Facing the Nation’s Largest Active Disaster: Liquid Asset Poverty
As emergency managers, it is our job to help the communities that we serve prepare for uncertain events. It is our responsibility to understand the natural and manmade hazards that these communities face and to develop effective strategies to address these hazards to help achieve resiliency against all threats. I want to take a moment to address an issue that I believe is the single greatest limiting factor on citizen preparedness and our ability to achieve resilience at the community level – Liquid Asset Poverty. Too many American households do not have the financial resources necessary to weather the unexpected disruptions that accompany daily life, much less a disaster. Liquid Asset Poverty is the biggest active disaster in America, and as emergency managers, we must adapt our thinking and approach to citizen preparedness.
What is Liquid Asset Poverty and Why Does It Matter?
According to research conducted by the United States Bureau of Labor Statistics and compiled by the nonpartisan Peter G. Peterson Foundation, personal savings have been steadily declining and are near a 40-year low. The result? Households do not have the resources to effectively respond to financial disruptions that often follow major natural disasters. To put this into context, Bankrate.com commissioned a survey in 2016 that found that 63 percent of American households do not have enough in savings to withstand an unexpected $500 expense.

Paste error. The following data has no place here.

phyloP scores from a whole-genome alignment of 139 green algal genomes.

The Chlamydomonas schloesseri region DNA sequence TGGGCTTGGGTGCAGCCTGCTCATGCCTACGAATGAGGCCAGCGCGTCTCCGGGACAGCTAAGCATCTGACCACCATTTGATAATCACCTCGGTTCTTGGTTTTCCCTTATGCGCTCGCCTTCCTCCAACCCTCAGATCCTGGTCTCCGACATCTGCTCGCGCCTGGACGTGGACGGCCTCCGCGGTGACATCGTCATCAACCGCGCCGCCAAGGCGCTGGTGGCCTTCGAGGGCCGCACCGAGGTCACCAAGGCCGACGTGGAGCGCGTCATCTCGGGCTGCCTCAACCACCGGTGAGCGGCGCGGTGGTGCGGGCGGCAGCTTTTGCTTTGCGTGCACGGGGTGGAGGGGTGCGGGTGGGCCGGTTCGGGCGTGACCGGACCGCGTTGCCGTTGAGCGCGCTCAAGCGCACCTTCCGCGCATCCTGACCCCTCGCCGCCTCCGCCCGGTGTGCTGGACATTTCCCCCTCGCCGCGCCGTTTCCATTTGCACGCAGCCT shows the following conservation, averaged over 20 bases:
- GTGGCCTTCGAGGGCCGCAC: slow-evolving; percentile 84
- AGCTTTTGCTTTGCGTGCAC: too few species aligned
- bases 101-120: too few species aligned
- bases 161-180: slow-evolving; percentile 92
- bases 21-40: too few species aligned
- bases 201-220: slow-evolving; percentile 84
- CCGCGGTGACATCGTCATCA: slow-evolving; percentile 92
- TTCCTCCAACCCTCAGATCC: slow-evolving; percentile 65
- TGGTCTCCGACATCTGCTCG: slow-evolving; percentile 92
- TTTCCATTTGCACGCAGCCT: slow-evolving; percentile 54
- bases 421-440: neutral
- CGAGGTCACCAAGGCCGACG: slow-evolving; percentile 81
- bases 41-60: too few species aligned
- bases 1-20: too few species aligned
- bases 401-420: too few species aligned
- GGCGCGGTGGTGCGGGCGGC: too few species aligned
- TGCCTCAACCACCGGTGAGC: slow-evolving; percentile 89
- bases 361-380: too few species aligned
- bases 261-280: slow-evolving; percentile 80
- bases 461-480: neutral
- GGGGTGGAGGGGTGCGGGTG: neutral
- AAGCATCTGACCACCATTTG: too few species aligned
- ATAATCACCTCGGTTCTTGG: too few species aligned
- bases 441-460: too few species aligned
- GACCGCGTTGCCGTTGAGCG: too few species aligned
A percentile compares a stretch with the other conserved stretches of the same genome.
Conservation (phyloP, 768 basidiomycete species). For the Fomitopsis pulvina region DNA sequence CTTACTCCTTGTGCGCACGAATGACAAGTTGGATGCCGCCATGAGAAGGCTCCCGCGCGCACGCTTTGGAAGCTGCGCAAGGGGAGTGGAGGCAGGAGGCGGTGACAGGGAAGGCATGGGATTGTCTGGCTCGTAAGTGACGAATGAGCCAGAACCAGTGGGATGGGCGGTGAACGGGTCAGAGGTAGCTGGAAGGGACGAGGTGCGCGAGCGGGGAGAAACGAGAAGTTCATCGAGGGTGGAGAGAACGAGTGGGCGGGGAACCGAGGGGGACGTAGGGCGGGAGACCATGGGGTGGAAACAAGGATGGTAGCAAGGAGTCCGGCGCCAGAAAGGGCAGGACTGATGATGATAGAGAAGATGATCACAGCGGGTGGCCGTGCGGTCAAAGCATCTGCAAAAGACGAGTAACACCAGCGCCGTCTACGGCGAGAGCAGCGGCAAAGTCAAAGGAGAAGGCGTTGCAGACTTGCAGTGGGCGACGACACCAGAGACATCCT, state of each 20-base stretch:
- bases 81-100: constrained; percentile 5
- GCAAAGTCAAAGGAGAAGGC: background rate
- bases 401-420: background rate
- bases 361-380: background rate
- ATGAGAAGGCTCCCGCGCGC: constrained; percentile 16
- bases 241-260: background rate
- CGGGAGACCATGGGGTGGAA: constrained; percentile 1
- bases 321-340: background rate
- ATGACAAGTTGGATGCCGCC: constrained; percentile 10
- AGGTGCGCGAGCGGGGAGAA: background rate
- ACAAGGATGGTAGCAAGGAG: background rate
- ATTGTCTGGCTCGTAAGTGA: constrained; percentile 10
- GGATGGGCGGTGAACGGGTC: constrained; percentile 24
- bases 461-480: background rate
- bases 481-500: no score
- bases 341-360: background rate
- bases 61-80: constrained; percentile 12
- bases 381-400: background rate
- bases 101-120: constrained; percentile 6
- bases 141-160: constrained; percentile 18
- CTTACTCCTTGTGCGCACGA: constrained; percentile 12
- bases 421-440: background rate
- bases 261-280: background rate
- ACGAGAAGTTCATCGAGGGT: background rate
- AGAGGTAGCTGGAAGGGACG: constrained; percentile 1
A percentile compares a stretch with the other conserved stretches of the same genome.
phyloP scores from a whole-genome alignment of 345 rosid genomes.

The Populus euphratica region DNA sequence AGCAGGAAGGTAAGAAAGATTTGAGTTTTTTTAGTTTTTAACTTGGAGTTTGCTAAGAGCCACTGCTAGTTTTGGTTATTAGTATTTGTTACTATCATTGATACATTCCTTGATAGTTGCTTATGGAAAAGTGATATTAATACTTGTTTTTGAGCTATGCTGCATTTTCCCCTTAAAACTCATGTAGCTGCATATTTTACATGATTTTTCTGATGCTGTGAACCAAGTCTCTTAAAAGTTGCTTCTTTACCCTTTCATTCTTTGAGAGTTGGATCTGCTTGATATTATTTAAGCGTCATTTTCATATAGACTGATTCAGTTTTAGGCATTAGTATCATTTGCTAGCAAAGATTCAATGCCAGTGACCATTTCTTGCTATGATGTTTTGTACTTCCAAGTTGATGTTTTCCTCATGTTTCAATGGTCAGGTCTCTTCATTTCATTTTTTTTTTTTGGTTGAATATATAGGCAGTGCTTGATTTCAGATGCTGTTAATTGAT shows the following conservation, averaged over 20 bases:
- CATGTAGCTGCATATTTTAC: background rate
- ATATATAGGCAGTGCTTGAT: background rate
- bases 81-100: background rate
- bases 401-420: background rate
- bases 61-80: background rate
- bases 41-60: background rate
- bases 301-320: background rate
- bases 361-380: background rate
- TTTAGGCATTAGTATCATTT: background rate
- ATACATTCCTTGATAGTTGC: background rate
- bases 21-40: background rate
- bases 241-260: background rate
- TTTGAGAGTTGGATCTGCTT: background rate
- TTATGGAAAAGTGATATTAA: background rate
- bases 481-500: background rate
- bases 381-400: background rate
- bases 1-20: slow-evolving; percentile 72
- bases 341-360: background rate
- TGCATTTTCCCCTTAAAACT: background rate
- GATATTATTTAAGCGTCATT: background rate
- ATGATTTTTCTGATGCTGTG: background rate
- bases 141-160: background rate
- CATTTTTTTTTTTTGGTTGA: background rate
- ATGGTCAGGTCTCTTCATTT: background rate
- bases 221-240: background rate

The Corporation for Enterprise Development (CFED), a national nonprofit dedicated to expanding economic opportunity for low-income families and communities in the United States, releases an annual scorecard that measures the ability of households to cover basic expenses for “three months if they experienced a sudden job loss, a medical emergency or another financial crisis leading to a loss of stable income.” CFED found that nearly 44 percent of American households are one misstep away from financial disaster and have no safety net to weather emergencies.
Improving Public Policy to Achieve Resilient Communities
While the Department of Homeland Security and FEMA should be commended for the Ready Campaign, the program’s focus needs to change now. The campaign has historically urged citizens to prepare for an emergency by building a three-day emergency supply kit, making a family emergency plan, and being informed about the different types of emergencies that can occur and how to respond. For many citizens, this is an unrealistic financial ask. The Ready Campaign and the emergency management profession does not go far enough to address true community resilience based upon realistic economic capabilities of most Americans.
Achieving true disaster resiliency is not possible until we address the nation’s largest active disaster – liquid asset poverty. After a disaster, FEMA Individual Assistance (IA) is made available to citizens with little or no means to overcome disaster. The support they receive through this program is a temporary patch that does not achieve future resiliency. As more and more Americans live pay check to pay check, the need for Individual Assistance is growing.